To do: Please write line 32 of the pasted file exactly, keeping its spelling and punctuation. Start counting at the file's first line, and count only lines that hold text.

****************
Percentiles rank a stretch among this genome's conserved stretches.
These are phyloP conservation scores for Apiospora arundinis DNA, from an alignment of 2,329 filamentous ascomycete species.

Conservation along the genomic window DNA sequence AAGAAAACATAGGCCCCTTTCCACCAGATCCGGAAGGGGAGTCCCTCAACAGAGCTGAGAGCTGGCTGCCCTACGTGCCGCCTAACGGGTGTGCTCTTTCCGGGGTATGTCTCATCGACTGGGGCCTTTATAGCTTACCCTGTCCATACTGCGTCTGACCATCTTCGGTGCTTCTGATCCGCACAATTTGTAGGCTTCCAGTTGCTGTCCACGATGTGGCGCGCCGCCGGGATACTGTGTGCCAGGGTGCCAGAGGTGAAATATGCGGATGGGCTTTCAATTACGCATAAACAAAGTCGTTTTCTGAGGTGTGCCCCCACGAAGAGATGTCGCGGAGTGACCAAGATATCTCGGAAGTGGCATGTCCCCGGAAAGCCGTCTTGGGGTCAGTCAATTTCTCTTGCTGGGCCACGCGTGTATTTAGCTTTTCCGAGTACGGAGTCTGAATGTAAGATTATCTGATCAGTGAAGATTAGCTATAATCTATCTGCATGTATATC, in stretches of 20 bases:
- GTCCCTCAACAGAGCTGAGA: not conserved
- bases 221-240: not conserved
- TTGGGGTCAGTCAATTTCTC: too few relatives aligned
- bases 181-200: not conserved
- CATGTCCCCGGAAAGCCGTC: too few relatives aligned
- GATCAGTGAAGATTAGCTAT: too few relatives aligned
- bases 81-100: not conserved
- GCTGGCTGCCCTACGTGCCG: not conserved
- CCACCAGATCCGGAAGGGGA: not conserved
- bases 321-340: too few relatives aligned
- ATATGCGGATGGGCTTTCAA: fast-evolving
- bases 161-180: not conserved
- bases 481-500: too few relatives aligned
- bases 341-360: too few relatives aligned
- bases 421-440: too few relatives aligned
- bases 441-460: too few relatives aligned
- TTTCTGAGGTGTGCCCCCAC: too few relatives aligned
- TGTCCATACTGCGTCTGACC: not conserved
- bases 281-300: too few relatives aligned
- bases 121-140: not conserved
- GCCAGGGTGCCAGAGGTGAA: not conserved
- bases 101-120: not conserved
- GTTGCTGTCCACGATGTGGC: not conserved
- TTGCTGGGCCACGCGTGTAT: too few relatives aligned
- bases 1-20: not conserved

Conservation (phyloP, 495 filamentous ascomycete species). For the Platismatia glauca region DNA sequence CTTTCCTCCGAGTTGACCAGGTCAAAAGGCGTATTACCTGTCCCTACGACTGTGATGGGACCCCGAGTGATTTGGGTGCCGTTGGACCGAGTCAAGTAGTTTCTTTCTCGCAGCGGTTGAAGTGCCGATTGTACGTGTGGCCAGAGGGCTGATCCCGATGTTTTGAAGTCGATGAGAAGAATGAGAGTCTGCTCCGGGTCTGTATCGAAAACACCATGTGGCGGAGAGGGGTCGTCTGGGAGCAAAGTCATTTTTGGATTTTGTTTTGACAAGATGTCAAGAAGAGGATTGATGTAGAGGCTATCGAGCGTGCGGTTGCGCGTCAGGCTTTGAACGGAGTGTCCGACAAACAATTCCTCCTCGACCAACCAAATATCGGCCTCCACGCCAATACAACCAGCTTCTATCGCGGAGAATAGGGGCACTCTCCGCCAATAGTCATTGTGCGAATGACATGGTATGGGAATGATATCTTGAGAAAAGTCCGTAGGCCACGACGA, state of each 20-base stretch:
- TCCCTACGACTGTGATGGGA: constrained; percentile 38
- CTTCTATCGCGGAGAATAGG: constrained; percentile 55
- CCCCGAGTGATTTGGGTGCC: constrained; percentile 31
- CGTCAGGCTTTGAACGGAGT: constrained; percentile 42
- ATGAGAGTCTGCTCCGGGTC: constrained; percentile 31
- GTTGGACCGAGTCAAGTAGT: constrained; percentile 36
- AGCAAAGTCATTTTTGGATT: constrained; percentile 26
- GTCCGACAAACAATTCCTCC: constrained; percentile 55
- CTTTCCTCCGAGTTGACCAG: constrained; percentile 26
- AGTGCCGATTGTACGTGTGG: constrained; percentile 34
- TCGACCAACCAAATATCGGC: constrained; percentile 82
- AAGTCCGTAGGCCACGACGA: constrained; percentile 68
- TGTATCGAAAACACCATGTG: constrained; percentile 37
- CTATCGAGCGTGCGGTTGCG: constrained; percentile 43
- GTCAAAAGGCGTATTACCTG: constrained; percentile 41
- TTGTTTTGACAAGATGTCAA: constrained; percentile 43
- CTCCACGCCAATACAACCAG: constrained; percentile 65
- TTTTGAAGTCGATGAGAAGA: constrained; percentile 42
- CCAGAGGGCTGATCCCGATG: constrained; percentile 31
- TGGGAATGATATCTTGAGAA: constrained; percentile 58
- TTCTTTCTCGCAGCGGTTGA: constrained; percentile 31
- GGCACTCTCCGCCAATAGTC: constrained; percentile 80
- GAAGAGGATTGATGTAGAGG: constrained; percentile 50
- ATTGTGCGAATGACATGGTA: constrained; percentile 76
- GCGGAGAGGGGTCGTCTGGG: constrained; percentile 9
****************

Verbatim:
- CCCCGAGTGATTTGGGTGCC: constrained; percentile 31